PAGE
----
The Wonders of Nature and of Providence, Displayed. Compiled from Authentic Sources, Both Ancient and Modern, giving an Account of Various and Strange Phenomena Existing in Nature, of Travels, Adventures, Singular Providences, & c.
Hardbound in full leather.
Here’s something weird you don’t see every day.
I bought this book a couple of years ago as part of one of those wonderful online auctions where someone takes three of four pictures of five or six boxes of books and everyone pretends that they know what they’re bidding on. As is usually the case, the auction turned out to be a mixed bag. There were some fairly valuable books (like a couple of limited edition Arkham House titles) and some that got thrown in the recycling bin (like an old copy of The Blithedale Romance that had been gnawed on—and I mean a lot--by something with teeth bigger than mine).
Then there was this book . . .
Unfortunately, the first few pages are missing, including the title page, which means I don’t have a publication year. It is, however, clearly an early copy of Josiah Priest’s weird classic, The Wonders of Nature and of Providence. The first edition of The Wonders of Nature and Providence came out in 1826 (you can see a digitized copy of it here, courtesy of Google books). I’m guessing, because my copy lacks the plates that were typically in the first edition but is otherwise the same, that this copy is from the second edition of 1833.
Nowadays, the book is primarily remembered as a possible source for The Book of Mormon, specifically portions of the book that speculate on the “Hebrew” origins of Native Americans.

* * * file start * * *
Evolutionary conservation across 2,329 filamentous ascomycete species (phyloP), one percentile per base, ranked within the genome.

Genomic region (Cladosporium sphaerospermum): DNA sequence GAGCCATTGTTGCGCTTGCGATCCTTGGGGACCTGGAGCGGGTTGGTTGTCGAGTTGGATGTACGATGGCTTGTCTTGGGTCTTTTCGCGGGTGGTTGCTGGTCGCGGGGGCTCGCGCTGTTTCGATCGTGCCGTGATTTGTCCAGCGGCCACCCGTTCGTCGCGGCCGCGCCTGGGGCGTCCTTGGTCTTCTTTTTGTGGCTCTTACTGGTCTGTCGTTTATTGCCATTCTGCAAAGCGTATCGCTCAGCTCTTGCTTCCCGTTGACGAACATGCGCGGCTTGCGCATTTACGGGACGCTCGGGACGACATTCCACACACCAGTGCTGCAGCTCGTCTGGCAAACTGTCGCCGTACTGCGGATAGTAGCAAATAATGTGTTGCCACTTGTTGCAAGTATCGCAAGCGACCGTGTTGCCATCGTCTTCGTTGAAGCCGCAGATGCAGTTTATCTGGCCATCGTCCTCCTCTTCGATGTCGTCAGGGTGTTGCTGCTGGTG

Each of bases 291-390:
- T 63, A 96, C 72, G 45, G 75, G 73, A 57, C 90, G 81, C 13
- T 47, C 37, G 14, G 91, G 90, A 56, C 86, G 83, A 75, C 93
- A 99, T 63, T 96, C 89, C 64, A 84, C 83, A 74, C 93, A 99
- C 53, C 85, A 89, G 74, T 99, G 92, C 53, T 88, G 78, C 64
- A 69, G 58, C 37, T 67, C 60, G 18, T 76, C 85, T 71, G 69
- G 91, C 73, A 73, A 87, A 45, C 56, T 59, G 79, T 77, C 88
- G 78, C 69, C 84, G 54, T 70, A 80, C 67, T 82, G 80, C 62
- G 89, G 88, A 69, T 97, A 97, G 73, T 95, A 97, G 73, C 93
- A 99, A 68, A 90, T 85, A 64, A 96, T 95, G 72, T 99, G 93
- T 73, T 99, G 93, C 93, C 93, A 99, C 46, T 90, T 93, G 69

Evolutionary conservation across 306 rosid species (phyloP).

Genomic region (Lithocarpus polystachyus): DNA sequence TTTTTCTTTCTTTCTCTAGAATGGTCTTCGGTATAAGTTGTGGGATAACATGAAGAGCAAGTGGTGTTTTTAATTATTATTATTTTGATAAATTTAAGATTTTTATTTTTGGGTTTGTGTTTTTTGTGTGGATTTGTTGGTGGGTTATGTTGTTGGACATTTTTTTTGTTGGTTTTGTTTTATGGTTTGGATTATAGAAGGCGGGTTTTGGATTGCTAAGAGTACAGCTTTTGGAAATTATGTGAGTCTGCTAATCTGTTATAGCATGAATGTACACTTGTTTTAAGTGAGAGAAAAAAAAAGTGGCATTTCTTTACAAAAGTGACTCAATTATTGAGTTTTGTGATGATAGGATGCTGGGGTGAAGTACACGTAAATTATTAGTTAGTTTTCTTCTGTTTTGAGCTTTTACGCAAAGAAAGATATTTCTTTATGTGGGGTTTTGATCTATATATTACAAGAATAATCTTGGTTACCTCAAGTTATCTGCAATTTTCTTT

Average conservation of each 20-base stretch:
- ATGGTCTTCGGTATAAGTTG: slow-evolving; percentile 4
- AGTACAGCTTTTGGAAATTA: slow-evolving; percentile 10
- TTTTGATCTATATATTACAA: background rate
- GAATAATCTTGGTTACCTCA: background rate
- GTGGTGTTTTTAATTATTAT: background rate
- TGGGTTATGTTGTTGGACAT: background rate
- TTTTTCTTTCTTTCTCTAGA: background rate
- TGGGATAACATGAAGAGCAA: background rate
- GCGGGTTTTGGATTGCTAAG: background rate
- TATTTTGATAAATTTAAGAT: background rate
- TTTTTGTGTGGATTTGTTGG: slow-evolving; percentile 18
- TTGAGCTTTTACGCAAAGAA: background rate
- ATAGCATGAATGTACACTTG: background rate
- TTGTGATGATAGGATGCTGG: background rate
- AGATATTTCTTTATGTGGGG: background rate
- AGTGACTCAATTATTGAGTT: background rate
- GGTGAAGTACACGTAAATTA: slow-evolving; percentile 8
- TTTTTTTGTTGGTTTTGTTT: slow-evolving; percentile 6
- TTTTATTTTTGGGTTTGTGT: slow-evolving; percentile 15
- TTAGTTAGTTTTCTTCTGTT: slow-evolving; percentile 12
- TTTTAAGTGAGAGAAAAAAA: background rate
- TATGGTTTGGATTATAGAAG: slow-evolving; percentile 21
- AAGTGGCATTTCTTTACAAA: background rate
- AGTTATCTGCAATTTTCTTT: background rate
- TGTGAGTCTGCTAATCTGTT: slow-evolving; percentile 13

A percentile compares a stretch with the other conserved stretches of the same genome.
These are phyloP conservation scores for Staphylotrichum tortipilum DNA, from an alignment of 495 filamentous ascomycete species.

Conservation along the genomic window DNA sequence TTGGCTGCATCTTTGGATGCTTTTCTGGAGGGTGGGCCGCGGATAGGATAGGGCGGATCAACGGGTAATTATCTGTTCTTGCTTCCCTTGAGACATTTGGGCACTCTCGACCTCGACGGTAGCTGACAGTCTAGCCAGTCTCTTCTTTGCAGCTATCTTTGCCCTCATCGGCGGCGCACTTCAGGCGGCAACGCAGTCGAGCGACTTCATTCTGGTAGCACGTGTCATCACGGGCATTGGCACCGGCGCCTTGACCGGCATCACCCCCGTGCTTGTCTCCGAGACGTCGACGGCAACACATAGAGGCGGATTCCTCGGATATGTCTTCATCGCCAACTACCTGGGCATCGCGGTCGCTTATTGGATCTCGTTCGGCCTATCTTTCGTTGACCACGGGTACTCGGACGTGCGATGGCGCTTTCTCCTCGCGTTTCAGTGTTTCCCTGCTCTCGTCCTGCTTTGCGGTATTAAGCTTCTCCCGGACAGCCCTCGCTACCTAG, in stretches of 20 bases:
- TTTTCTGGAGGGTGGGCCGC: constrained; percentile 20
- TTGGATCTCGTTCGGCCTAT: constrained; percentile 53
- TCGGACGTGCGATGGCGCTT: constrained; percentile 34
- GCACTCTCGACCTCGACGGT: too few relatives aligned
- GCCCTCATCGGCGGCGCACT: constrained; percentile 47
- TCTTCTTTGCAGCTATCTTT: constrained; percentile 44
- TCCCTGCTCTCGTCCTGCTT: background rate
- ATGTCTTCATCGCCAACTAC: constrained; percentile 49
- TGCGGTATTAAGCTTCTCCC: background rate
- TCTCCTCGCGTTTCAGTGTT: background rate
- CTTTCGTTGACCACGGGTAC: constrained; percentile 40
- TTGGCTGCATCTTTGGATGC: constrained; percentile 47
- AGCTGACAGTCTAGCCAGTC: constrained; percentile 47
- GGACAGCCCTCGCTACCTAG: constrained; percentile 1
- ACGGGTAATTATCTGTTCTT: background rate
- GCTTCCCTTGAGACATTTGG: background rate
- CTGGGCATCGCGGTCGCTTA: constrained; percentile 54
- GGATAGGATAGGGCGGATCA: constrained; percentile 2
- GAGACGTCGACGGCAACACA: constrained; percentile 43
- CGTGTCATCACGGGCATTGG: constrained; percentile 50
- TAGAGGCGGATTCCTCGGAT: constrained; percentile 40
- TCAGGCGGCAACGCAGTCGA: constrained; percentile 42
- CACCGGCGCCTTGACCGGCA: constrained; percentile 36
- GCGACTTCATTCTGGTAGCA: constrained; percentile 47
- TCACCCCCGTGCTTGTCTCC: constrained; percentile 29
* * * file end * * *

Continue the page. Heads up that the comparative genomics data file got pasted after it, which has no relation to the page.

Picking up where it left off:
But that’s not what drew me to the book. My interest began with the idea that Priest writes some wild and wacky stuff about “natural” things that we know never really existed. He’s the literary descendent of those fifteenth and sixteenth century travel writers who filled the unknown corners of the world with many strange creatures and inexplicable miracles. This, I thought, will show me some good old-fashioned cryptozoology in its raw form. I figured it for an entertaining read.
Boy was I wrong.
It’s not just that Priest is incredibly long winded, although he is that. Nor is it his nearly unbearable, smug piety, although that certainly does not help. No, what I learned is that Priest is an annoying example of a particularly disconcerting American breed: the self-appointed “expert” really knows very little. He goes on and on citing all sorts of sources for all sorts of “wonders” and much of it is moonshine and hogwash. This may sound amusing and harmless enough, but it isn’t. Among other things, the prolific (and distressingly popular) Mr. Priest wrote Slavery, As It Relates to the Negro (1843), a racist polemic that perverts biblical scholarship to build an argument that God specifically created black people in order to be slaves. His ignorance is neither amusing nor harmless.
Today we live in a world today where many self-appointed experts are more than happy to dispute scientific research about topics as diverse as global climate change and virology. Such people are, like Josiah Priest, often proud of their own ignorance. This is, as Isaac Asimov once pointed out, a unfortunate trend in American culture:
"There is a cult of ignorance in the United States, and there has always been. The strain of anti-intellectualism has been a constant thread winding its way through our political and cultural life, nurtured by the false notion that democracy means that my ignorance is just as good as your knowledge."
Priest is, alas, just an early part of this long, winding thread.